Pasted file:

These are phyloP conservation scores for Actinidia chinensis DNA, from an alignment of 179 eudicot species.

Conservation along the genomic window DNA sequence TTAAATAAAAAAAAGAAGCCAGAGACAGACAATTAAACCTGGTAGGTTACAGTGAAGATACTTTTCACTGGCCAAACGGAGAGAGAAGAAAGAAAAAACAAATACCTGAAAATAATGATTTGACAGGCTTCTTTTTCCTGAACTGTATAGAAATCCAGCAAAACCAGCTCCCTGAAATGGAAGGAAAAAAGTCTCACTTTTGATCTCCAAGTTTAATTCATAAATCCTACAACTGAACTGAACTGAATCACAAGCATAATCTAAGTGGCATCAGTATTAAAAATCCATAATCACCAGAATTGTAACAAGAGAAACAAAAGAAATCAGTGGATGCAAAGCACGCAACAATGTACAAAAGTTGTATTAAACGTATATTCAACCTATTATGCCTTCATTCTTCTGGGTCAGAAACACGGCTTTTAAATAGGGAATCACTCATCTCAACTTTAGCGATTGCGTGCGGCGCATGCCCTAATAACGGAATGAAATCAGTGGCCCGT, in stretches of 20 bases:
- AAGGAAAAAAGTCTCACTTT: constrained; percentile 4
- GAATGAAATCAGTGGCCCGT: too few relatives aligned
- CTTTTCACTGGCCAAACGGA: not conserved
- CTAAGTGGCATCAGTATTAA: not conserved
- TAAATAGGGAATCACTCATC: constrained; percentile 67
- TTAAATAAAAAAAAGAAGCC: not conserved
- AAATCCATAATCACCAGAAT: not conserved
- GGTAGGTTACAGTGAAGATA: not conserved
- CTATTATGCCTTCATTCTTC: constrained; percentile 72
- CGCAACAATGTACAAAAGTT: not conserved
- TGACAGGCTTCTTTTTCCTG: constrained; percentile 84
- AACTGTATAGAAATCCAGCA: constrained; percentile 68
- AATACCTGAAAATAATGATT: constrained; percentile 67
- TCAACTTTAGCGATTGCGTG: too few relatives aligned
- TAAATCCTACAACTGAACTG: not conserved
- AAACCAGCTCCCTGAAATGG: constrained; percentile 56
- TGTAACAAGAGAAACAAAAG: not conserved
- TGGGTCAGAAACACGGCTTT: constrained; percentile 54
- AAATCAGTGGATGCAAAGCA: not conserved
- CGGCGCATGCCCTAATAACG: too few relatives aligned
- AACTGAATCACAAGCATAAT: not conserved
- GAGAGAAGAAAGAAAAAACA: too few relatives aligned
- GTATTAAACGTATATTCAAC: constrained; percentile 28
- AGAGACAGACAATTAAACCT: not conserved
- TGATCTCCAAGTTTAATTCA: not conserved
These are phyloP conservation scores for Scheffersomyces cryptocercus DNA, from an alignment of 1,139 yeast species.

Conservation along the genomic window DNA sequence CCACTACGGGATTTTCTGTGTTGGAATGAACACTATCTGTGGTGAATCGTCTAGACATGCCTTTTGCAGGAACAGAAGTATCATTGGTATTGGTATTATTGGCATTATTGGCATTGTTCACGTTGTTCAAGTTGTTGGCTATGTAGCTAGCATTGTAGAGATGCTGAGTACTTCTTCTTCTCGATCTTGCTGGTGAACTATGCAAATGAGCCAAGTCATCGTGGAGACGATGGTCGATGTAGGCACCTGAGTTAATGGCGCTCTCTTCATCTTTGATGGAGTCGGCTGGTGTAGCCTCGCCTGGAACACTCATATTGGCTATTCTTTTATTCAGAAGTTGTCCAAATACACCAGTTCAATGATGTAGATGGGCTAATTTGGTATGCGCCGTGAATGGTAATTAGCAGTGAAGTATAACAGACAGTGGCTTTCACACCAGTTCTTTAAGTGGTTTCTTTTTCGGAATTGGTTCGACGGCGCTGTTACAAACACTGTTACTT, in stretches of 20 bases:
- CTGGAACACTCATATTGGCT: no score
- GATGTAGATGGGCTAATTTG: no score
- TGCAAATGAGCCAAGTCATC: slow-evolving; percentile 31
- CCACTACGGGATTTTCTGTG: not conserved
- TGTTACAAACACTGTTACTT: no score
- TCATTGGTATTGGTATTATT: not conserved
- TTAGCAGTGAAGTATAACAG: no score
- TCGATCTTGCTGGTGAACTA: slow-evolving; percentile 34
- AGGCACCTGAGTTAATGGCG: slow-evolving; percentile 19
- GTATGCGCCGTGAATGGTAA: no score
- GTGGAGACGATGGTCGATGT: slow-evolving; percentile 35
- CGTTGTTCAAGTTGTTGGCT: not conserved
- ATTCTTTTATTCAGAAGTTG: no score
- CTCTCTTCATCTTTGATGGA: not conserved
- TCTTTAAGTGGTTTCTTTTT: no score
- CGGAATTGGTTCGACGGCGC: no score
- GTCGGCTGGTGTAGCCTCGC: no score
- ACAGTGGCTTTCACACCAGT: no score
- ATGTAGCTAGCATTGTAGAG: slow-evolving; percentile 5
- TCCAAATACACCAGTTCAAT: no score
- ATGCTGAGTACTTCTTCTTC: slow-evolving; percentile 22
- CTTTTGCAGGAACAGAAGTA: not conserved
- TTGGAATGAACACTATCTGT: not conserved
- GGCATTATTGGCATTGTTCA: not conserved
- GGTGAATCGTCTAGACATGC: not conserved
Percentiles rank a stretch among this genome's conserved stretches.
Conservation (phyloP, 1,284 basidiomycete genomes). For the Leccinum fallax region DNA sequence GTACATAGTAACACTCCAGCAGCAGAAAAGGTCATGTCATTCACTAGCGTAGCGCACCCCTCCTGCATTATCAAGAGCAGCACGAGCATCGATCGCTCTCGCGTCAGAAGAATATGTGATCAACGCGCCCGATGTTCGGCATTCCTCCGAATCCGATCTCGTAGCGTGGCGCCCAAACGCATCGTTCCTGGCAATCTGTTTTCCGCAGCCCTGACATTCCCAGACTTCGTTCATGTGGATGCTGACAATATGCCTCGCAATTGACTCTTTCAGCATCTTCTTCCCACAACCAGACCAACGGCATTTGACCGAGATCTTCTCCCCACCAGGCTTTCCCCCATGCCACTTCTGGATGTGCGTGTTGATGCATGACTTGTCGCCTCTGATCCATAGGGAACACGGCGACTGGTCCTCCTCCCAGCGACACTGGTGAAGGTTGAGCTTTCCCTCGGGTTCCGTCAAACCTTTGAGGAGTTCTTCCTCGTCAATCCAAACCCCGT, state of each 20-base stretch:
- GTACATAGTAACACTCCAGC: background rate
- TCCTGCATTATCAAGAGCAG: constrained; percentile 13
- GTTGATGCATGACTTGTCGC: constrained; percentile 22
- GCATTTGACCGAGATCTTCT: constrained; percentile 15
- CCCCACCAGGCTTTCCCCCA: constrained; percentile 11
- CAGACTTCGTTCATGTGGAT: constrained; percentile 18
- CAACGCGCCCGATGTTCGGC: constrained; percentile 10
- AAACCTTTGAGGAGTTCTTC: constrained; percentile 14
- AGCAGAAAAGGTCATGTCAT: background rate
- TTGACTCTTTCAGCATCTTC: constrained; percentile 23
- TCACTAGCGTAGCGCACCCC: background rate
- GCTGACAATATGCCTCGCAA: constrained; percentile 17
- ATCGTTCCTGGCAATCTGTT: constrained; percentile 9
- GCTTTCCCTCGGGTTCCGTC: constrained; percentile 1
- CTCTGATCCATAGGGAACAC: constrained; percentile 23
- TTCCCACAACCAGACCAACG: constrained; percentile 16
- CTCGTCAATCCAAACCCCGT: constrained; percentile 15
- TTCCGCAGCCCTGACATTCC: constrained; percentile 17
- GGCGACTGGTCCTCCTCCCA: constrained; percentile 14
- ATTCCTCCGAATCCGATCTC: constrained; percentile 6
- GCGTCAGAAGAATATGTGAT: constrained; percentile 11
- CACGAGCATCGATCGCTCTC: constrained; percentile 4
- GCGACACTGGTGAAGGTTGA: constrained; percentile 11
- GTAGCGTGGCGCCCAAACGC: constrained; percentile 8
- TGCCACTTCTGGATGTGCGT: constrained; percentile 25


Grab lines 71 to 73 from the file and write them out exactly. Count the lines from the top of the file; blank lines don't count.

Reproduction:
- CTCTGATCCATAGGGAACAC: constrained; percentile 23
- TTCCCACAACCAGACCAACG: constrained; percentile 16
- CTCGTCAATCCAAACCCCGT: constrained; percentile 15